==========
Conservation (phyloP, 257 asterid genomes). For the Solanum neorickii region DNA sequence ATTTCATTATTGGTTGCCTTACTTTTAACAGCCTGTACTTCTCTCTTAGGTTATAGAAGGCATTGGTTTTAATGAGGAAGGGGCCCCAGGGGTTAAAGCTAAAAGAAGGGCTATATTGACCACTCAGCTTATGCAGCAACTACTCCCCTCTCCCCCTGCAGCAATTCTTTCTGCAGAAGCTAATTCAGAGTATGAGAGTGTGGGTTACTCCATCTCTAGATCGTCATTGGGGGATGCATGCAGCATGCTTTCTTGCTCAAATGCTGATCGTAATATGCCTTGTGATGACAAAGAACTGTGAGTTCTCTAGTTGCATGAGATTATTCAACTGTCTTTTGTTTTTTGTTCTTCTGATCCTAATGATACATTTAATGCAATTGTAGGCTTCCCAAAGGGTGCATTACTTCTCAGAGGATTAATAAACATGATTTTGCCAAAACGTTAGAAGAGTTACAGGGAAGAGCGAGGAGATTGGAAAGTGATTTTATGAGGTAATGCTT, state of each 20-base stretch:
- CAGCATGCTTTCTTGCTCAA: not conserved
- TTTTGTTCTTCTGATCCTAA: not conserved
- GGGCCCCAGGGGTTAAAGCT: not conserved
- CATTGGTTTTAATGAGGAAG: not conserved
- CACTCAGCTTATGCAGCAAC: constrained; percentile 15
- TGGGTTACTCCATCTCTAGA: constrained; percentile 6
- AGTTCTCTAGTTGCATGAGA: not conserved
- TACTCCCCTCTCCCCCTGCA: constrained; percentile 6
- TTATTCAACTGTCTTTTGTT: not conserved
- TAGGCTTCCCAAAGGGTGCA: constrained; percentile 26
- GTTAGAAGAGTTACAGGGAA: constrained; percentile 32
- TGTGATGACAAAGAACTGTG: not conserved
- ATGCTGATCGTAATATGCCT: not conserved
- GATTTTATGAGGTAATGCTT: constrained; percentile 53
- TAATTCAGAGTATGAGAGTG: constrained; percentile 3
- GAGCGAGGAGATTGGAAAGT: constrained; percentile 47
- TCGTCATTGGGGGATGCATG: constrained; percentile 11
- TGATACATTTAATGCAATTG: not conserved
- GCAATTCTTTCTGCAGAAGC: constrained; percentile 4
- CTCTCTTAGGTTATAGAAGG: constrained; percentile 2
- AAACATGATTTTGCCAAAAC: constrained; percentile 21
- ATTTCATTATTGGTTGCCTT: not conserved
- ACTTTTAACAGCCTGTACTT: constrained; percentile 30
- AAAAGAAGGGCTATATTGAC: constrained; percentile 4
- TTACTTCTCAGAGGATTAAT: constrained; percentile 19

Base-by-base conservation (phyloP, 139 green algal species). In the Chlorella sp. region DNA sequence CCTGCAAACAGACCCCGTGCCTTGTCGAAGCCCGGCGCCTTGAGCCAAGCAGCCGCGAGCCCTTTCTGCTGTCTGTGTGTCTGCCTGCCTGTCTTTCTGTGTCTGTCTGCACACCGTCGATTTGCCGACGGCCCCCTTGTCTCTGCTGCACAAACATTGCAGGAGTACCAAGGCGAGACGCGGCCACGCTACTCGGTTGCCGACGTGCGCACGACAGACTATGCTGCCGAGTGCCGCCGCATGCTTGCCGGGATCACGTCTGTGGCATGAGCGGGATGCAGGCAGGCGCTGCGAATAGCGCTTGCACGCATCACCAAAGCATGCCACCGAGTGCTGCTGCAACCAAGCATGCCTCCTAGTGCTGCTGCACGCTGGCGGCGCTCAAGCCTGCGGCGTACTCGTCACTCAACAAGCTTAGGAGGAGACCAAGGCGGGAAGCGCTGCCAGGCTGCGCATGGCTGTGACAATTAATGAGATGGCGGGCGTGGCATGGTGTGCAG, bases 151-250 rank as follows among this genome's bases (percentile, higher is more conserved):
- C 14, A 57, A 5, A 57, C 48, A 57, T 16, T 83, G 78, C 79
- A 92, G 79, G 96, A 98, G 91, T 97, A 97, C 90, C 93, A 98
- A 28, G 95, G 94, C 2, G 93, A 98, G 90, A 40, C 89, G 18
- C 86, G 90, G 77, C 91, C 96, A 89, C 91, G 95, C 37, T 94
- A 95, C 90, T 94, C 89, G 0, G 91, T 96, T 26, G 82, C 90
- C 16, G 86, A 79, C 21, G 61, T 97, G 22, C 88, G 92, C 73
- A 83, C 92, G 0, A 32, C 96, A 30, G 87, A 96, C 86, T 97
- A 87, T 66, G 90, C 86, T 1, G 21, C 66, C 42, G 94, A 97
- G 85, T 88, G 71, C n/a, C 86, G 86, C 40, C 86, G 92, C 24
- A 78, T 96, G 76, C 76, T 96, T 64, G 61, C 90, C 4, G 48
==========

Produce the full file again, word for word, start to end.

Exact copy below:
Conservation (phyloP, 257 asterid genomes). For the Solanum neorickii region DNA sequence ATTTCATTATTGGTTGCCTTACTTTTAACAGCCTGTACTTCTCTCTTAGGTTATAGAAGGCATTGGTTTTAATGAGGAAGGGGCCCCAGGGGTTAAAGCTAAAAGAAGGGCTATATTGACCACTCAGCTTATGCAGCAACTACTCCCCTCTCCCCCTGCAGCAATTCTTTCTGCAGAAGCTAATTCAGAGTATGAGAGTGTGGGTTACTCCATCTCTAGATCGTCATTGGGGGATGCATGCAGCATGCTTTCTTGCTCAAATGCTGATCGTAATATGCCTTGTGATGACAAAGAACTGTGAGTTCTCTAGTTGCATGAGATTATTCAACTGTCTTTTGTTTTTTGTTCTTCTGATCCTAATGATACATTTAATGCAATTGTAGGCTTCCCAAAGGGTGCATTACTTCTCAGAGGATTAATAAACATGATTTTGCCAAAACGTTAGAAGAGTTACAGGGAAGAGCGAGGAGATTGGAAAGTGATTTTATGAGGTAATGCTT, state of each 20-base stretch:
- CAGCATGCTTTCTTGCTCAA: not conserved
- TTTTGTTCTTCTGATCCTAA: not conserved
- GGGCCCCAGGGGTTAAAGCT: not conserved
- CATTGGTTTTAATGAGGAAG: not conserved
- CACTCAGCTTATGCAGCAAC: constrained; percentile 15
- TGGGTTACTCCATCTCTAGA: constrained; percentile 6
- AGTTCTCTAGTTGCATGAGA: not conserved
- TACTCCCCTCTCCCCCTGCA: constrained; percentile 6
- TTATTCAACTGTCTTTTGTT: not conserved
- TAGGCTTCCCAAAGGGTGCA: constrained; percentile 26
- GTTAGAAGAGTTACAGGGAA: constrained; percentile 32
- TGTGATGACAAAGAACTGTG: not conserved
- ATGCTGATCGTAATATGCCT: not conserved
- GATTTTATGAGGTAATGCTT: constrained; percentile 53
- TAATTCAGAGTATGAGAGTG: constrained; percentile 3
- GAGCGAGGAGATTGGAAAGT: constrained; percentile 47
- TCGTCATTGGGGGATGCATG: constrained; percentile 11
- TGATACATTTAATGCAATTG: not conserved
- GCAATTCTTTCTGCAGAAGC: constrained; percentile 4
- CTCTCTTAGGTTATAGAAGG: constrained; percentile 2
- AAACATGATTTTGCCAAAAC: constrained; percentile 21
- ATTTCATTATTGGTTGCCTT: not conserved
- ACTTTTAACAGCCTGTACTT: constrained; percentile 30
- AAAAGAAGGGCTATATTGAC: constrained; percentile 4
- TTACTTCTCAGAGGATTAAT: constrained; percentile 19

Base-by-base conservation (phyloP, 139 green algal species). In the Chlorella sp. region DNA sequence CCTGCAAACAGACCCCGTGCCTTGTCGAAGCCCGGCGCCTTGAGCCAAGCAGCCGCGAGCCCTTTCTGCTGTCTGTGTGTCTGCCTGCCTGTCTTTCTGTGTCTGTCTGCACACCGTCGATTTGCCGACGGCCCCCTTGTCTCTGCTGCACAAACATTGCAGGAGTACCAAGGCGAGACGCGGCCACGCTACTCGGTTGCCGACGTGCGCACGACAGACTATGCTGCCGAGTGCCGCCGCATGCTTGCCGGGATCACGTCTGTGGCATGAGCGGGATGCAGGCAGGCGCTGCGAATAGCGCTTGCACGCATCACCAAAGCATGCCACCGAGTGCTGCTGCAACCAAGCATGCCTCCTAGTGCTGCTGCACGCTGGCGGCGCTCAAGCCTGCGGCGTACTCGTCACTCAACAAGCTTAGGAGGAGACCAAGGCGGGAAGCGCTGCCAGGCTGCGCATGGCTGTGACAATTAATGAGATGGCGGGCGTGGCATGGTGTGCAG, bases 151-250 rank as follows among this genome's bases (percentile, higher is more conserved):
- C 14, A 57, A 5, A 57, C 48, A 57, T 16, T 83, G 78, C 79
- A 92, G 79, G 96, A 98, G 91, T 97, A 97, C 90, C 93, A 98
- A 28, G 95, G 94, C 2, G 93, A 98, G 90, A 40, C 89, G 18
- C 86, G 90, G 77, C 91, C 96, A 89, C 91, G 95, C 37, T 94
- A 95, C 90, T 94, C 89, G 0, G 91, T 96, T 26, G 82, C 90
- C 16, G 86, A 79, C 21, G 61, T 97, G 22, C 88, G 92, C 73
- A 83, C 92, G 0, A 32, C 96, A 30, G 87, A 96, C 86, T 97
- A 87, T 66, G 90, C 86, T 1, G 21, C 66, C 42, G 94, A 97
- G 85, T 88, G 71, C n/a, C 86, G 86, C 40, C 86, G 92, C 24
- A 78, T 96, G 76, C 76, T 96, T 64, G 61, C 90, C 4, G 48